Laura Rozen has a great article about new superstar Iranian dissident Amir Abbas Fakhravar. He’s not the opposition figure with the most credibility or the most support inside Iran. He is, however, the one with the most neocon-friendly worldview:
Iran’s best-known dissident, journalist Akbar Ganji, rejected invitations to meet with administration officials on a recent U.S. visit, and asked instead to see the United Nations’ Kofi Annan and Noam Chomsky. “I advocate change of the regime in Iran,” Ganji told me in July. “But that regime must be changed by Iranians themselves.”
Enter Fakhravar, who is more inclined to say exactly what the hawks want to hear. He told me that Iran’s president wants to wipe Israel off the map, and that “any movement or any action whatsoever” by the United States would “help or enhance the people to rise up.” All the student movement in Iran needed to overthrow the regime, he said, was “a little bit of coordination, organization, and training.”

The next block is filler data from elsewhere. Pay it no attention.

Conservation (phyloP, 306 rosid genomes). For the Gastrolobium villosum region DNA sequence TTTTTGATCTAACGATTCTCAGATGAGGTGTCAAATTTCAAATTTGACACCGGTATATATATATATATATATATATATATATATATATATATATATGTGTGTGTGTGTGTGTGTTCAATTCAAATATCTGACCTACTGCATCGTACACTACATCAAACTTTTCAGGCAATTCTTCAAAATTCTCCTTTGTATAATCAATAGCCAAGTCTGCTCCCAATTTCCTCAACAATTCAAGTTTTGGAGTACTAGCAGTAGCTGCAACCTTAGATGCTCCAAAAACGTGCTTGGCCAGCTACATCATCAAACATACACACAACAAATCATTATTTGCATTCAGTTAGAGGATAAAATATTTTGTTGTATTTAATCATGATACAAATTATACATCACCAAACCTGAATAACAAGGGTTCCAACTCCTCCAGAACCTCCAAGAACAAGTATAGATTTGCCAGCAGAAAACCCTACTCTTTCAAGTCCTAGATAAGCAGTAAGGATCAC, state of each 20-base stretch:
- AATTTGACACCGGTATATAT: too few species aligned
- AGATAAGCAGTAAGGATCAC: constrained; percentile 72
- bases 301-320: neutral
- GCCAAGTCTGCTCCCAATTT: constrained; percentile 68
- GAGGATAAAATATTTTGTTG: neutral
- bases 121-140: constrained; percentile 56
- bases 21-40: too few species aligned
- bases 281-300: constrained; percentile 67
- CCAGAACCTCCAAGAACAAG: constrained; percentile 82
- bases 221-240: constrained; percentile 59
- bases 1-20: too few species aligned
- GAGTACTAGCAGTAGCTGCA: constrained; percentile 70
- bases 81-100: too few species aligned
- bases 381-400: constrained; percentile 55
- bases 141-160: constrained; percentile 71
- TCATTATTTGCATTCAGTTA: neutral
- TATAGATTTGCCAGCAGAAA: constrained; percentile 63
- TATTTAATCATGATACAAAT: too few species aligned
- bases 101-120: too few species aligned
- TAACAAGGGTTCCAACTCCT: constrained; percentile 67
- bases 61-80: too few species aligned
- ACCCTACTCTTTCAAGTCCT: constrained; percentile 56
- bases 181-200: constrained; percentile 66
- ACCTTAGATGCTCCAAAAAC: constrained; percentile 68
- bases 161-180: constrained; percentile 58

A virtual unknown both inside and outside Iran when he arrived in the United States in May, Fakhravar has in the months since then ascended to prominence at a dizzying clip. By midsummer he was rushing from testifying on Capitol Hill one moment to an Iran opposition gathering at the White House the next, meeting regularly with policymakers and influential advisers, chatting with the former Shah’s son on his cell phone, and generally being touted as the young, idealistic face of the movement to overthrow the mullahs.
According to Rozen, Fakhravar seems to be a bit of a grifter, a crook, and a flim-flam man which, of course, makes him a perfect match for his newfound buddies. In short, he’s the new Chalabi. Like Chalabi, there’s even some sign that he’s actually working with the Iranian security services.